Deepening cultural dialogue and understanding

A growth in inter-cultural understanding and respect is fundamental to the resolution of innumerable global and
regional challenges. Often the growth hinges on our readiness to deal with past wrongs. What strategies will
encourage this growth?

Thank you very much for this invitation and ….

At one level as you have heard earlier this morning, and as is evident from the conversations at Caux, dialogue
can be very straightforward – interesting, a thoroughly pleasant learning experience. But dialogue across
conflict (as we heard the other day in relation to Kashmir) can often turn tricky or seriously backfire. While
reciprocal respect and shared values are crucial for dialogue, it is not always enough.

It's easy enough to converse at a superficial level about something that is shared or different across cultures '-
art music celebrations - but these are not generally provocative or problematic. Even across a conflict these are
often the soft subjects that people can easily relate across, but then if the conversation turns more political or
touched on anything sensitive, maybe it will then break down.

Yet people in a conflict need to be encouraged to make every effort to maintain their human connectivity, even
perhaps taught to consciously cultivate empathy in order precisely to overcome the dehumanising and polarizing
effects of the conflict and create a possible space for peace. As the (increasingly cruel and terroristic) new wars
target civilians more than soldiers, so does the demonization in conflicts target the entire population, and tend to
dismiss the possibility of any “innocents”, so that all become enemies and all casualties, and the need to
promote empathy and rebuild trust is even more imperative.I will be talking about the obstacles to dialogue and
to peace, the obstacles from our own unconscious defence mechanisms, and the problems of dwelling on
wrongs and suffering. How it is only by looking in the mirror and by awareness and acknowledgement of our own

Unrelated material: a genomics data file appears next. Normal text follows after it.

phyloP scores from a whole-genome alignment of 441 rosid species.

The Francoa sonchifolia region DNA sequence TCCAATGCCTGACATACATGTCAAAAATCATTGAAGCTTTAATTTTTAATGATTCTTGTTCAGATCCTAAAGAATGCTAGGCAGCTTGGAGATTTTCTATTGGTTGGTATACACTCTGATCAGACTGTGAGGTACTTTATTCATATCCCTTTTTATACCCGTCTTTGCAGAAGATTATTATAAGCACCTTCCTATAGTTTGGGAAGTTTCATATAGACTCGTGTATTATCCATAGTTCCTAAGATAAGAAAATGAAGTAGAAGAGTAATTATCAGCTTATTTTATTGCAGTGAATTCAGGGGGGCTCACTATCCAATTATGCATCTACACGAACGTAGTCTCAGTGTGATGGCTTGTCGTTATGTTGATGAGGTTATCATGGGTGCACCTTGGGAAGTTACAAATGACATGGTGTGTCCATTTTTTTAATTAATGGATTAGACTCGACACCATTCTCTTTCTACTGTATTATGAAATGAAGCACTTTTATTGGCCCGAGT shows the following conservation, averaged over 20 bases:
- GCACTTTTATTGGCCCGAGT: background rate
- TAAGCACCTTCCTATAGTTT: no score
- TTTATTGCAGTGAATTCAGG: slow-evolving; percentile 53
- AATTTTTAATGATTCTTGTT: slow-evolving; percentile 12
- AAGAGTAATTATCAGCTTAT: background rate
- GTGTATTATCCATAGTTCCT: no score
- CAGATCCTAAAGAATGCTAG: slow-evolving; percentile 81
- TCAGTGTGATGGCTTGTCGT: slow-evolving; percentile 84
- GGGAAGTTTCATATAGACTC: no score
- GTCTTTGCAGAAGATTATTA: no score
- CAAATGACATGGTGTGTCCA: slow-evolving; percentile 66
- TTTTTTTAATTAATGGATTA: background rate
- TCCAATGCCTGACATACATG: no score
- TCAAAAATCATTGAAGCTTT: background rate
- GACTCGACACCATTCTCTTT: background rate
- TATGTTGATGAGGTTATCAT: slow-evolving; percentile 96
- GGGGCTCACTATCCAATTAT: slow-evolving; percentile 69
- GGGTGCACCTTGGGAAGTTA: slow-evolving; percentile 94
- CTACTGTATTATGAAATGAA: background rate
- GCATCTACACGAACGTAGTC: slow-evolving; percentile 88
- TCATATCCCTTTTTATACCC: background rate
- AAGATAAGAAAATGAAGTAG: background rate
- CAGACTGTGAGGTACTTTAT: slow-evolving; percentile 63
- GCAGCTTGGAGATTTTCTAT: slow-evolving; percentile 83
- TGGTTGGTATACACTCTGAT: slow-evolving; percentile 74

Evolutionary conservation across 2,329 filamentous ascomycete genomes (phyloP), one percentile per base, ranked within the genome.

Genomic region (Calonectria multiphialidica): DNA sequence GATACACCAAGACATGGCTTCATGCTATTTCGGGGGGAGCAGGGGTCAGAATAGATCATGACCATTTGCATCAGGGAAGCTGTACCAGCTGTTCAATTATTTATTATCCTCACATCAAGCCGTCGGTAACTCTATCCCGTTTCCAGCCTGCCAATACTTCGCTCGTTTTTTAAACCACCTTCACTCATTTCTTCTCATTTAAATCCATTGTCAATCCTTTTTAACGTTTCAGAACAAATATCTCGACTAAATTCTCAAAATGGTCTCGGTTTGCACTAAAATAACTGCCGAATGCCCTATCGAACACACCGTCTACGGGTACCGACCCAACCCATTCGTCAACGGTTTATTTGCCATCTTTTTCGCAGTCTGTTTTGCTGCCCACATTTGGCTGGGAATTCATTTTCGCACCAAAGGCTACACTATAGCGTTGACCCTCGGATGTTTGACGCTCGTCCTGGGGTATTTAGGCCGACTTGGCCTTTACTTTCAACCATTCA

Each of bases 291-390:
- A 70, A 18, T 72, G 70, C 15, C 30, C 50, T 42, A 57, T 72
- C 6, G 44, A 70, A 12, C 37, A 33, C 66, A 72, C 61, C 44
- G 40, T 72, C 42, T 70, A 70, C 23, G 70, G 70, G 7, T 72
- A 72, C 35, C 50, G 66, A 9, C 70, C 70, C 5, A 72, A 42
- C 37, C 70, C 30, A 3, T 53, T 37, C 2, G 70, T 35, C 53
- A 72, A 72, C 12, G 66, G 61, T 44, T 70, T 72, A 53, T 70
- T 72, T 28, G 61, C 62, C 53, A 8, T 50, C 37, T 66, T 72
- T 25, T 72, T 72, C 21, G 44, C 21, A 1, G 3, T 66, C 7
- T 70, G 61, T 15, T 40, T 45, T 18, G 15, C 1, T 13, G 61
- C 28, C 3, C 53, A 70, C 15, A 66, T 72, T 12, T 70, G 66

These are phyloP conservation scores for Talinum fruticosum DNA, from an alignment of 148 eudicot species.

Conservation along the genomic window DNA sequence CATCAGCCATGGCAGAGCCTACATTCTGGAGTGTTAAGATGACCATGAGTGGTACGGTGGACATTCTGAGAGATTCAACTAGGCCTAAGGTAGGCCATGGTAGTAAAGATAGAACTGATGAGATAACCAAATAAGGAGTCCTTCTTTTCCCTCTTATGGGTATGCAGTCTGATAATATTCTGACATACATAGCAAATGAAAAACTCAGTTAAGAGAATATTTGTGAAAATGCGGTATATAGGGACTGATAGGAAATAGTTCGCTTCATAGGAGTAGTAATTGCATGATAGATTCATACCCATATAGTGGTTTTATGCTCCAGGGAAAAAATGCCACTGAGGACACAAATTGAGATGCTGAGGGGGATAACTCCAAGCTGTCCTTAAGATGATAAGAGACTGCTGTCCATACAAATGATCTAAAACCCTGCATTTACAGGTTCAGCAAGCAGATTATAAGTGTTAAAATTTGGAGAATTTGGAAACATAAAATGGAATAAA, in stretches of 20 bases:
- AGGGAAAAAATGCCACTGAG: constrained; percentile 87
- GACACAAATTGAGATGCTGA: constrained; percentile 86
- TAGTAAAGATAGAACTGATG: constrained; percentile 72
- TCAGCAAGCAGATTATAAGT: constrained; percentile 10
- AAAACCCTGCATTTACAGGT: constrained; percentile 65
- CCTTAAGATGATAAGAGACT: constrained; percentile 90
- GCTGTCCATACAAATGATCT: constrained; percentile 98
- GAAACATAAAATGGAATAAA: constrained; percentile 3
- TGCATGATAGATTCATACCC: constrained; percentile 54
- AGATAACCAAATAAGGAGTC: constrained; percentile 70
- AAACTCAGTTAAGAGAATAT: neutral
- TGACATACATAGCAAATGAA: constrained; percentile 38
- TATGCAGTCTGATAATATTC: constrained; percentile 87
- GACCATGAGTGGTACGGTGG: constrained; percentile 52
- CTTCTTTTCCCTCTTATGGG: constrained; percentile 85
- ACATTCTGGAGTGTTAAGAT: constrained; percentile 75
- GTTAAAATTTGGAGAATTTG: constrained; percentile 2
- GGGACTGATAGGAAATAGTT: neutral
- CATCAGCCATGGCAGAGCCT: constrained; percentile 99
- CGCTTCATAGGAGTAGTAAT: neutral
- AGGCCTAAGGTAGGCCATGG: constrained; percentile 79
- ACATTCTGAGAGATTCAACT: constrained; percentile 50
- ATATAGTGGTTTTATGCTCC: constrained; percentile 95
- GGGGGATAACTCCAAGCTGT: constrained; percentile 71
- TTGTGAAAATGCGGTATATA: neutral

wrong-doing, that we are perpetrators as well as victims, that we can create space for deeper dialogue and true
understanding and pave a way for peace.

I live and work in Palestine, within the Palestinian community, mostly in East Jerusalem, and have worked on
many intercultural projects via my NGO, MEND, including for instance developing curricula for high schools on
tolerance and appreciation of the other, and working on for instance, training in co-facilitation, and therefore
what I say will be based on my experience of the Palestinian Israeli conflict, a regional conflict that is frequently
the focus of world attention.

Both societies are traumatized, for different historical reasons. The two sides have become increasingly
polarized, and there is now virtually no contact. Especially since the war on Gaza, there are only a handful of
people on either side left willing to engage in any kind of dialogue.

Despite the enormous imbalance of power, the Israelis are a well-equipped, major military power, a nuclear
power, with control over almost every aspect of Palestinian lives, while Palestinians only have small arms, and
regardless for this presentation, of right or wrong, the majority of people on both sides are only able to talk
and/or to hear about their own suffering. Both societies are traumatized and entrenched in a siege mentality.
They are stuck in a mindset of victimhood.

But this mindset, a natural product of trauma and suffering, does not leave room for any middle ground. It is a
mindset that projects all the evil onto the other/the enemy and denies any evil in the sufferer. It makes it
impossible for someone who is suffering and sees themselves as a victim to also acknowledge that they
themselves cause suffering. But of course in conflicts, whether between individuals or between peoples or